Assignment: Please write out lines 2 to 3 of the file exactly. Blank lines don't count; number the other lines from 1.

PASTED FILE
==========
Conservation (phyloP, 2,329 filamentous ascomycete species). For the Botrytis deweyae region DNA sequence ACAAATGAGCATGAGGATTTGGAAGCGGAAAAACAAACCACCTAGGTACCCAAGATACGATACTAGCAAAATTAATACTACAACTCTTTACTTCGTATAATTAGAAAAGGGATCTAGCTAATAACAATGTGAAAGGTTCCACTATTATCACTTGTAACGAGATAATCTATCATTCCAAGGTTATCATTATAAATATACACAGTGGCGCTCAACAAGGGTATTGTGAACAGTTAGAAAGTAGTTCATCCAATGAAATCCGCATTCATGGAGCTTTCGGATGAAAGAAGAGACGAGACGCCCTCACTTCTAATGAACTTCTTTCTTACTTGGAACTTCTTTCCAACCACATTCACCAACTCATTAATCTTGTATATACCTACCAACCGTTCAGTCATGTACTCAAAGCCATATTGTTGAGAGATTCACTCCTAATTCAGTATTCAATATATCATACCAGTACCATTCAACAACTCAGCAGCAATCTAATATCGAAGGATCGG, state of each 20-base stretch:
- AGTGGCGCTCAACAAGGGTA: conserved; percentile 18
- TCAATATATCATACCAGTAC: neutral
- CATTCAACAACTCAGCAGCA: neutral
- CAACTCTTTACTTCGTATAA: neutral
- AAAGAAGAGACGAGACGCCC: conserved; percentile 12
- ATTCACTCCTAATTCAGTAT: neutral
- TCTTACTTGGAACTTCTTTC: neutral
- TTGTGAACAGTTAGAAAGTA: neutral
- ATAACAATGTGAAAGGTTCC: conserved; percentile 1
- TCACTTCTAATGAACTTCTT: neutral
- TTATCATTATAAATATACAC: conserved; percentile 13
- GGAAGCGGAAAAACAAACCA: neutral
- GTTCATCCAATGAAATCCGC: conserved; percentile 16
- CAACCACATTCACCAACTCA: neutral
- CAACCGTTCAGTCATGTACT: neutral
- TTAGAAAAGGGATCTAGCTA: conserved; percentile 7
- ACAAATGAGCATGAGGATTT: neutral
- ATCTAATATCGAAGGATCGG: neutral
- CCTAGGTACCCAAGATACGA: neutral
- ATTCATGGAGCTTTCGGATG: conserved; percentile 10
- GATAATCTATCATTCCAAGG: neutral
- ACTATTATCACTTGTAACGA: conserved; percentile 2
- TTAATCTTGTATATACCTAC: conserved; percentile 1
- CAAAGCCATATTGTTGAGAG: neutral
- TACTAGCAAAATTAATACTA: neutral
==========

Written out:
- AGTGGCGCTCAACAAGGGTA: conserved; percentile 18
- TCAATATATCATACCAGTAC: neutral